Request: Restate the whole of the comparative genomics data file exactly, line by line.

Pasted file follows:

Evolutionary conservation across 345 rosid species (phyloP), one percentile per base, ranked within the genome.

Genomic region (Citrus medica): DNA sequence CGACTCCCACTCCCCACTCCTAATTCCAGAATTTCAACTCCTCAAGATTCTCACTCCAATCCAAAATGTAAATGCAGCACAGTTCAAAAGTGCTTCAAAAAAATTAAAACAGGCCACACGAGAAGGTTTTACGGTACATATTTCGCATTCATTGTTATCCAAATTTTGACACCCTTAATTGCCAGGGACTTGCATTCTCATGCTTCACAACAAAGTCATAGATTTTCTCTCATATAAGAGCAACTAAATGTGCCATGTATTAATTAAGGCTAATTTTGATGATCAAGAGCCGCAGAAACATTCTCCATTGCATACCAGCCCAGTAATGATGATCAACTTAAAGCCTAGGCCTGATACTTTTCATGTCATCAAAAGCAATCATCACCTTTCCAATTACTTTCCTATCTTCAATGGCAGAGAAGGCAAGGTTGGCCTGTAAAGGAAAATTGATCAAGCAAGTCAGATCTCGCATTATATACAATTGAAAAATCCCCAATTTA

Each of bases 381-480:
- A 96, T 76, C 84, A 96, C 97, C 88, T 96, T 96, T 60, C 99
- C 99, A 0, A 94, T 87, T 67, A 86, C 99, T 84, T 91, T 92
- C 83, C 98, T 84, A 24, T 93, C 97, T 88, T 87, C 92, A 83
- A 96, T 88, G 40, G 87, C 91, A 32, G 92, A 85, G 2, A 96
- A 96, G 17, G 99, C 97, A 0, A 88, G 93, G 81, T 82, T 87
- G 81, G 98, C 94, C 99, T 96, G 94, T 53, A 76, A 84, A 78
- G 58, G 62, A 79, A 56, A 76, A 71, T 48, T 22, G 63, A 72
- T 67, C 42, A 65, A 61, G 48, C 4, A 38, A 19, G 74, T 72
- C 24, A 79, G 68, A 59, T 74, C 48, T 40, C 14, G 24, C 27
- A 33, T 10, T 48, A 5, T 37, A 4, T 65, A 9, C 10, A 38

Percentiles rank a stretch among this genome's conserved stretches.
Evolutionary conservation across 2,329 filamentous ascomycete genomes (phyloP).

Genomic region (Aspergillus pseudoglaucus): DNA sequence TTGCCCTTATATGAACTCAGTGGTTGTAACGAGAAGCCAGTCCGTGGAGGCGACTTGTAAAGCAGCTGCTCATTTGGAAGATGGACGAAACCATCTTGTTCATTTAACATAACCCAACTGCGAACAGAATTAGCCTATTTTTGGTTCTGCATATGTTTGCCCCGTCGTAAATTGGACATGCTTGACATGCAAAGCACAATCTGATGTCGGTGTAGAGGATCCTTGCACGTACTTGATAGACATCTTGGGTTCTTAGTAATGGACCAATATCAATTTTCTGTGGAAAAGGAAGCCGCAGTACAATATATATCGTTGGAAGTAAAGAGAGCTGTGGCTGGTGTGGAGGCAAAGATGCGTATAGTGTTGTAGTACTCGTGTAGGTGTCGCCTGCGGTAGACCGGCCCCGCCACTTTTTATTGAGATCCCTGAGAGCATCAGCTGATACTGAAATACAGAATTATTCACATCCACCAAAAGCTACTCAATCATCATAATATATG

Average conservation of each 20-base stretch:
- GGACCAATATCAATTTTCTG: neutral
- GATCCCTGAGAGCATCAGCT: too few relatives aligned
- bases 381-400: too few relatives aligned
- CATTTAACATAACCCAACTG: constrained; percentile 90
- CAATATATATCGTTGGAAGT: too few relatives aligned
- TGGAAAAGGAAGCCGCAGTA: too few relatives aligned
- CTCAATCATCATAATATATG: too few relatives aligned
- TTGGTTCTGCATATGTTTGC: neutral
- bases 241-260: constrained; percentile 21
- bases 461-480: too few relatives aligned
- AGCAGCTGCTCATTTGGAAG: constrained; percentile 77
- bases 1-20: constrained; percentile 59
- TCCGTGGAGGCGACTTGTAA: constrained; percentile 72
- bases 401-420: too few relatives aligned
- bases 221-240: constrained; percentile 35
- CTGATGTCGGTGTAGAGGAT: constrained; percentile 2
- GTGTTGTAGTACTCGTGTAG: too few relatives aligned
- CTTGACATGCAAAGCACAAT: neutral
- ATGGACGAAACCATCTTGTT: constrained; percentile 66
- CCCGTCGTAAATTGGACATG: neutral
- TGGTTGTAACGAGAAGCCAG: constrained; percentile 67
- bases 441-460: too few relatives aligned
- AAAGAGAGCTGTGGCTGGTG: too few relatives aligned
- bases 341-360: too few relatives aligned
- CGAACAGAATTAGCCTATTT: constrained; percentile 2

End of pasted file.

Evolutionary conservation across 345 rosid species (phyloP), one percentile per base, ranked within the genome.

Genomic region (Citrus medica): DNA sequence CGACTCCCACTCCCCACTCCTAATTCCAGAATTTCAACTCCTCAAGATTCTCACTCCAATCCAAAATGTAAATGCAGCACAGTTCAAAAGTGCTTCAAAAAAATTAAAACAGGCCACACGAGAAGGTTTTACGGTACATATTTCGCATTCATTGTTATCCAAATTTTGACACCCTTAATTGCCAGGGACTTGCATTCTCATGCTTCACAACAAAGTCATAGATTTTCTCTCATATAAGAGCAACTAAATGTGCCATGTATTAATTAAGGCTAATTTTGATGATCAAGAGCCGCAGAAACATTCTCCATTGCATACCAGCCCAGTAATGATGATCAACTTAAAGCCTAGGCCTGATACTTTTCATGTCATCAAAAGCAATCATCACCTTTCCAATTACTTTCCTATCTTCAATGGCAGAGAAGGCAAGGTTGGCCTGTAAAGGAAAATTGATCAAGCAAGTCAGATCTCGCATTATATACAATTGAAAAATCCCCAATTTA

Each of bases 381-480:
- A 96, T 76, C 84, A 96, C 97, C 88, T 96, T 96, T 60, C 99
- C 99, A 0, A 94, T 87, T 67, A 86, C 99, T 84, T 91, T 92
- C 83, C 98, T 84, A 24, T 93, C 97, T 88, T 87, C 92, A 83
- A 96, T 88, G 40, G 87, C 91, A 32, G 92, A 85, G 2, A 96
- A 96, G 17, G 99, C 97, A 0, A 88, G 93, G 81, T 82, T 87
- G 81, G 98, C 94, C 99, T 96, G 94, T 53, A 76, A 84, A 78
- G 58, G 62, A 79, A 56, A 76, A 71, T 48, T 22, G 63, A 72
- T 67, C 42, A 65, A 61, G 48, C 4, A 38, A 19, G 74, T 72
- C 24, A 79, G 68, A 59, T 74, C 48, T 40, C 14, G 24, C 27
- A 33, T 10, T 48, A 5, T 37, A 4, T 65, A 9, C 10, A 38

Percentiles rank a stretch among this genome's conserved stretches.
Evolutionary conservation across 2,329 filamentous ascomycete genomes (phyloP).

Genomic region (Aspergillus pseudoglaucus): DNA sequence TTGCCCTTATATGAACTCAGTGGTTGTAACGAGAAGCCAGTCCGTGGAGGCGACTTGTAAAGCAGCTGCTCATTTGGAAGATGGACGAAACCATCTTGTTCATTTAACATAACCCAACTGCGAACAGAATTAGCCTATTTTTGGTTCTGCATATGTTTGCCCCGTCGTAAATTGGACATGCTTGACATGCAAAGCACAATCTGATGTCGGTGTAGAGGATCCTTGCACGTACTTGATAGACATCTTGGGTTCTTAGTAATGGACCAATATCAATTTTCTGTGGAAAAGGAAGCCGCAGTACAATATATATCGTTGGAAGTAAAGAGAGCTGTGGCTGGTGTGGAGGCAAAGATGCGTATAGTGTTGTAGTACTCGTGTAGGTGTCGCCTGCGGTAGACCGGCCCCGCCACTTTTTATTGAGATCCCTGAGAGCATCAGCTGATACTGAAATACAGAATTATTCACATCCACCAAAAGCTACTCAATCATCATAATATATG

Average conservation of each 20-base stretch:
- GGACCAATATCAATTTTCTG: neutral
- GATCCCTGAGAGCATCAGCT: too few relatives aligned
- bases 381-400: too few relatives aligned
- CATTTAACATAACCCAACTG: constrained; percentile 90
- CAATATATATCGTTGGAAGT: too few relatives aligned
- TGGAAAAGGAAGCCGCAGTA: too few relatives aligned
- CTCAATCATCATAATATATG: too few relatives aligned
- TTGGTTCTGCATATGTTTGC: neutral
- bases 241-260: constrained; percentile 21
- bases 461-480: too few relatives aligned
- AGCAGCTGCTCATTTGGAAG: constrained; percentile 77
- bases 1-20: constrained; percentile 59
- TCCGTGGAGGCGACTTGTAA: constrained; percentile 72
- bases 401-420: too few relatives aligned
- bases 221-240: constrained; percentile 35
- CTGATGTCGGTGTAGAGGAT: constrained; percentile 2
- GTGTTGTAGTACTCGTGTAG: too few relatives aligned
- CTTGACATGCAAAGCACAAT: neutral
- ATGGACGAAACCATCTTGTT: constrained; percentile 66
- CCCGTCGTAAATTGGACATG: neutral
- TGGTTGTAACGAGAAGCCAG: constrained; percentile 67
- bases 441-460: too few relatives aligned
- AAAGAGAGCTGTGGCTGGTG: too few relatives aligned
- bases 341-360: too few relatives aligned
- CGAACAGAATTAGCCTATTT: constrained; percentile 2